2. statements offfered to show the effect on the listener
on the mbe an out of court statement woften will be shown as being offered to help prove a state of mind on the part of aperson who heard teh statement. If the state of mind of the listener is relevant, the out of court statement will not be classified as hearsay. The statement might be offered to help show such things as knowledge, motive, or fear on the part of the listener (if relevant).
3. impeachment
witnesses are often impeached through their prior inconsistent statements. Such statements, offered for the purpse of impeachment will not be classified as hearsay. Tehy are not being offered to prove teh "truth of the matter" but are offered to prove the witness is inconsistent and should not be believed.
Prior statements of witness
while a witness is on the witness stand, there will often be an effort to introduce statements made by the witenss before trial. if the prior statement of the witness is offered to prove the truth of the matter asserted, it will be inadmissible hearsay, unless teh statement is excluded from the definition by 801(d) or qualifies as an exceptiong to the hearsay rule.
prior inconsistent statements
FRE 801 (d) excludes from teh definition of hearsay prior inconsistent statements of a witness who has testified, if the prior statement ws given under oath subject to teh penalty of perjury at trial or other proceeding.
*as indicated, all PIS can be used to impeach a witness, and offered for that purpose, will not be classified as hearsay because the statements will not fall under the core def. of hearsay. if however, the PIS was given under oath subject to the penalty of perjury at trial or other proceeding, it is excluded from the hearsay definition. these prior inconsistent statements can be offered to impeach AND AS SUBSTANTIE EVIDENCE FOR THE TRUTH OF THE MATTER ASSERTED, as they are excluded from the definition of hearsay.
prior consistent statements
on the bar examination, practically all the prior consistent statements that appear will meet the basic definition of hearsay and will be excluded unless they fall within one of the hearsay exceptions. FRE 801(d) does remove from the definition of prior consistent statement of a witness, impeached with a charge that a motive to testify falsely has arisen since the event that gave rise to the litigation. in that narrow set of circumstances, a prior consistent statement given before the alleged motive to testify falsely will be excluded from the hearsy definiton. It will be admissible both to bolster the credibility of the witness and as substantive evidence to prove the truth of the matter asserted.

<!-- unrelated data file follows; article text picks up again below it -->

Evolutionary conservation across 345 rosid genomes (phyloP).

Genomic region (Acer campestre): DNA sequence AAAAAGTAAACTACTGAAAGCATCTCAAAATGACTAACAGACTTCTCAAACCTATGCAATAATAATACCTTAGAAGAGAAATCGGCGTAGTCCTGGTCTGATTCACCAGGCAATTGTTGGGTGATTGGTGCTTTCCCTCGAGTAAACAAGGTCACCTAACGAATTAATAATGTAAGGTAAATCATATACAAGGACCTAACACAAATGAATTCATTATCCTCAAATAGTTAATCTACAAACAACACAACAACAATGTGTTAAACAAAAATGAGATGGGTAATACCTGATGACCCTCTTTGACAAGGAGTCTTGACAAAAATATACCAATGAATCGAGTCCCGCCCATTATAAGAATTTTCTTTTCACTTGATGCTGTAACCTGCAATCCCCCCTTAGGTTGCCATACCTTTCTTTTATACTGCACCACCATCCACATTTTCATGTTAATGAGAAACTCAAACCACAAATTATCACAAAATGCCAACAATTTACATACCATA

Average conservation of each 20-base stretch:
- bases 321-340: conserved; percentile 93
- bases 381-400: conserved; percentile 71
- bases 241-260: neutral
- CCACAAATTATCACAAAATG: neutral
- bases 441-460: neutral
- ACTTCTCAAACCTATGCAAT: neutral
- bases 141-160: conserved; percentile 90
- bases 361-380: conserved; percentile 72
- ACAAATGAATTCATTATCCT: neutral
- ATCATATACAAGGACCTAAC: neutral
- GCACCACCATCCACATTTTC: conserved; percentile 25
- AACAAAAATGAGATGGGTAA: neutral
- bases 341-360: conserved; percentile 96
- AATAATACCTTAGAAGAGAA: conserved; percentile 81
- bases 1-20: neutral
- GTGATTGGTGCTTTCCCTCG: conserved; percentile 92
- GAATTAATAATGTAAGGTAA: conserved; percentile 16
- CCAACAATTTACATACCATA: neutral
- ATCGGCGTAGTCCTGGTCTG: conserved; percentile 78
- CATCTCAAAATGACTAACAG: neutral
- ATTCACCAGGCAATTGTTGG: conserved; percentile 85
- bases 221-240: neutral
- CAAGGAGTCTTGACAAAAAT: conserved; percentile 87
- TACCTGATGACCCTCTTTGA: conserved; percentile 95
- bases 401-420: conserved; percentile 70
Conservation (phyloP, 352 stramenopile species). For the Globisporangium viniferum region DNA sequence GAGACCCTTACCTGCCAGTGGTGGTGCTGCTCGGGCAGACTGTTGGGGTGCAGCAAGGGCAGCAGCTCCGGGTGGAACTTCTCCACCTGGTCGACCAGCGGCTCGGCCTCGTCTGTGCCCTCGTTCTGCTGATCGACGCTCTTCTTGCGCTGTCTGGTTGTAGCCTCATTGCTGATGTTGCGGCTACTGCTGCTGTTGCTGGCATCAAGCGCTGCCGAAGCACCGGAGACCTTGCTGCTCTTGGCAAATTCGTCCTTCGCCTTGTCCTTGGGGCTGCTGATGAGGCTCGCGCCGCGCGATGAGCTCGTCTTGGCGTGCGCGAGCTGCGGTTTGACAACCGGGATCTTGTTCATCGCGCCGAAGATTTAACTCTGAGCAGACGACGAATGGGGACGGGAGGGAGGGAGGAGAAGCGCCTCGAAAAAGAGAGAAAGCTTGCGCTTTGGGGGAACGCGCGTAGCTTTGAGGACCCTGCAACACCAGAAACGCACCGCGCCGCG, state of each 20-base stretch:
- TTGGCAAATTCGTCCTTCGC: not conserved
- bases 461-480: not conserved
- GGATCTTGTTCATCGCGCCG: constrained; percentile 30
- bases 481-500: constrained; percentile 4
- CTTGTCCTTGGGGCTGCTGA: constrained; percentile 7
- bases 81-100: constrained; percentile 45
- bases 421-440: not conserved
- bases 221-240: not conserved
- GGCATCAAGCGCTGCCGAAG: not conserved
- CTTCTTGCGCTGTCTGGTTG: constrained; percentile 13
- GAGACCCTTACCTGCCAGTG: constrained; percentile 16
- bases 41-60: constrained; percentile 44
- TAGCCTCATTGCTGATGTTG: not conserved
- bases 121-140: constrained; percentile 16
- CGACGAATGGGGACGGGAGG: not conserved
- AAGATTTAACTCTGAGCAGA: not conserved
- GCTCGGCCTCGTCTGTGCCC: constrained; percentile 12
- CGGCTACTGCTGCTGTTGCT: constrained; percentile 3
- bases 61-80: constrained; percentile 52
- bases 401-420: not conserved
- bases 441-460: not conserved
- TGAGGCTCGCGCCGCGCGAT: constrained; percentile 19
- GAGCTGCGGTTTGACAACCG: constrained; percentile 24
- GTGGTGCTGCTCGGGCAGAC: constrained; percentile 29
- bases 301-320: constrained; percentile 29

admissions
an admission is a statement made by a party at any time, relevant to the case, and offered into evidence by the opposing party. FRE 801(d) excludes admissions from the definition of hearsay.
*at CL, admissions were classified as an exception to the hearsay rule, and were therefore admissible even though the statemetn met the definition of hearsay. The FR reach the same result, but under a different theory. Under rule 801(d) an admission by a party is not considered hearsay, adn therefore the hears rule keep it out.
admissions through conduct
an admission can be made through words or conduct. thus testimony that the criminal defendant fled the scene, or attempted to bribe a witness, would be admissible as evidence of admission.
adoptive admissions
there acan be an admission trhough selence, also referred to as an adoptive admission. This occurs when a party hears an accusation and fails to protet, when a reasonable person would have protested if the accusations were untrue. under those circumstances, evidence of both the accusation and the resulting silence can be introduced under the theory of adoptive admission
admission by an agent or employee
under fre 801(d) a statement by an agent or employee can qualify as an admission by the principal or employer if the statement was authorized or conerns a matter within the scopr of the agency or employment, made during the existence of the realationship.
hearsay exception
1. present sense impression
2. excited utterances
3. then existing metnal emotional or physical condition
4. statements for the purpose of medical diagnosis or treatment
5. recorded recollection
6. records of regularly conducted activity
present sense impression
803(1) defines one as "a statement describing or explaining an event or condition made while the declarant was perceiving the event or condition or immediately thereafter.